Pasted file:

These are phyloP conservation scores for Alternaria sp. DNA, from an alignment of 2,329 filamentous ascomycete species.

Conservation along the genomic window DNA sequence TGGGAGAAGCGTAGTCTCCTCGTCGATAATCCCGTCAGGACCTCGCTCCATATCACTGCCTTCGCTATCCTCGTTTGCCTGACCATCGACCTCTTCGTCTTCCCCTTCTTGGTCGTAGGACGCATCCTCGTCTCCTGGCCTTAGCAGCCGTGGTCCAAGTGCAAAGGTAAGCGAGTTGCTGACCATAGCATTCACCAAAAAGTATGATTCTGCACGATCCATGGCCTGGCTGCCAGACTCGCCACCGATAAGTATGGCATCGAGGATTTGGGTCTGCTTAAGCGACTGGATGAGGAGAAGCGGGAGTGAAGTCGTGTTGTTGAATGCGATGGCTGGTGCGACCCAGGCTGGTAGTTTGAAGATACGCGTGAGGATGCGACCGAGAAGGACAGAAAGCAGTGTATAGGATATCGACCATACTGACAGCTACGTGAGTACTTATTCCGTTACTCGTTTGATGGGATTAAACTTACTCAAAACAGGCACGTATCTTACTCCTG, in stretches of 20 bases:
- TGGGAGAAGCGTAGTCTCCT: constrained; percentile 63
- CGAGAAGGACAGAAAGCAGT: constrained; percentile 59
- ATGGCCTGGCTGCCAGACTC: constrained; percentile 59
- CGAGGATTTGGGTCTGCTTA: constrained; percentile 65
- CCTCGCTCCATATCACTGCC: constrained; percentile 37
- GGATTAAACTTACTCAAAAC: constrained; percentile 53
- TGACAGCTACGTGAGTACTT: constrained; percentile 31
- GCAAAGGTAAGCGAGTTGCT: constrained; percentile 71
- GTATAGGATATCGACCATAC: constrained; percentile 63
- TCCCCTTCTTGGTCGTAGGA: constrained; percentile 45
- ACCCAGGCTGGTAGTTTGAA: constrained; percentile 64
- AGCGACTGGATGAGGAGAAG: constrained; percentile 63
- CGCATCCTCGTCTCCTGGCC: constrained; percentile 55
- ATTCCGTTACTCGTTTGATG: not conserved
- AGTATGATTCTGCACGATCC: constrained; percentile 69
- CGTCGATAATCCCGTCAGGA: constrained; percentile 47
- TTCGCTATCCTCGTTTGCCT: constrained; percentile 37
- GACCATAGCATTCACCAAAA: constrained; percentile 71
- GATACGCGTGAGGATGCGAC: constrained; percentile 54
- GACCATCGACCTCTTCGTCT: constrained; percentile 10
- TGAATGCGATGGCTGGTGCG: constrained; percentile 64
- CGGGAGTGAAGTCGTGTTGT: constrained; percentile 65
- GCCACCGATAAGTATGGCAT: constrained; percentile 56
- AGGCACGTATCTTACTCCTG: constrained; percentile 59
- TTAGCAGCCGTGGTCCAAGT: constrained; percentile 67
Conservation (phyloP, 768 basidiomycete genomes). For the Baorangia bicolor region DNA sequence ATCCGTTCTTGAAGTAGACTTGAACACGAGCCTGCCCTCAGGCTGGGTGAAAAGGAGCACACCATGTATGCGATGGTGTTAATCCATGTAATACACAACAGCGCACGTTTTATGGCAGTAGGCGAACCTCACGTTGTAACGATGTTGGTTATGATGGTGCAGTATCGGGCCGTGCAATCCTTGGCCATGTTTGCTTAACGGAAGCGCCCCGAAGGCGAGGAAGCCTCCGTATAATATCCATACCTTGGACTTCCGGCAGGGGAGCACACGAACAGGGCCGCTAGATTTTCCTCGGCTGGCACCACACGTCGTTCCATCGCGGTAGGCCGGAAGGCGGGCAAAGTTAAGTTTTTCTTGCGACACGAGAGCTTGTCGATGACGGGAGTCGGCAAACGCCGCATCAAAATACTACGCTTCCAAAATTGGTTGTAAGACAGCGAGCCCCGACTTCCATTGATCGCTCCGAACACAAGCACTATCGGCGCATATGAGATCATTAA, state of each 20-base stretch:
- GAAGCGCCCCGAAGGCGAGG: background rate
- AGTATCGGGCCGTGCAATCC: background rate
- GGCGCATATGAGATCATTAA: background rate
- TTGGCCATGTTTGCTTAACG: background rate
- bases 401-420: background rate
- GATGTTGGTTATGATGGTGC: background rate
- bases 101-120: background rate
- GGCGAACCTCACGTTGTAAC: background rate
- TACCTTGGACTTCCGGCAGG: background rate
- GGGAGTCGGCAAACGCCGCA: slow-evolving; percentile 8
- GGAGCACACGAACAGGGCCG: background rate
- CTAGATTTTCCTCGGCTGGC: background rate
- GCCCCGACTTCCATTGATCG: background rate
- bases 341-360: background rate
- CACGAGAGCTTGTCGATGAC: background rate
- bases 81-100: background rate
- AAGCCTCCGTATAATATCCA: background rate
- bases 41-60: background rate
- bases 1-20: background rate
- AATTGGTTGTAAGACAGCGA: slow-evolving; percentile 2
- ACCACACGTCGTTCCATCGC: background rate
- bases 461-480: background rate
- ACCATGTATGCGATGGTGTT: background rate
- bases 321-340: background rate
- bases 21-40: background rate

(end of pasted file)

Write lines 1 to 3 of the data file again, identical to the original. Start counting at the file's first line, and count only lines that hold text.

These are phyloP conservation scores for Alternaria sp. DNA, from an alignment of 2,329 filamentous ascomycete species.

Conservation along the genomic window DNA sequence TGGGAGAAGCGTAGTCTCCTCGTCGATAATCCCGTCAGGACCTCGCTCCATATCACTGCCTTCGCTATCCTCGTTTGCCTGACCATCGACCTCTTCGTCTTCCCCTTCTTGGTCGTAGGACGCATCCTCGTCTCCTGGCCTTAGCAGCCGTGGTCCAAGTGCAAAGGTAAGCGAGTTGCTGACCATAGCATTCACCAAAAAGTATGATTCTGCACGATCCATGGCCTGGCTGCCAGACTCGCCACCGATAAGTATGGCATCGAGGATTTGGGTCTGCTTAAGCGACTGGATGAGGAGAAGCGGGAGTGAAGTCGTGTTGTTGAATGCGATGGCTGGTGCGACCCAGGCTGGTAGTTTGAAGATACGCGTGAGGATGCGACCGAGAAGGACAGAAAGCAGTGTATAGGATATCGACCATACTGACAGCTACGTGAGTACTTATTCCGTTACTCGTTTGATGGGATTAAACTTACTCAAAACAGGCACGTATCTTACTCCTG, in stretches of 20 bases:
- TGGGAGAAGCGTAGTCTCCT: constrained; percentile 63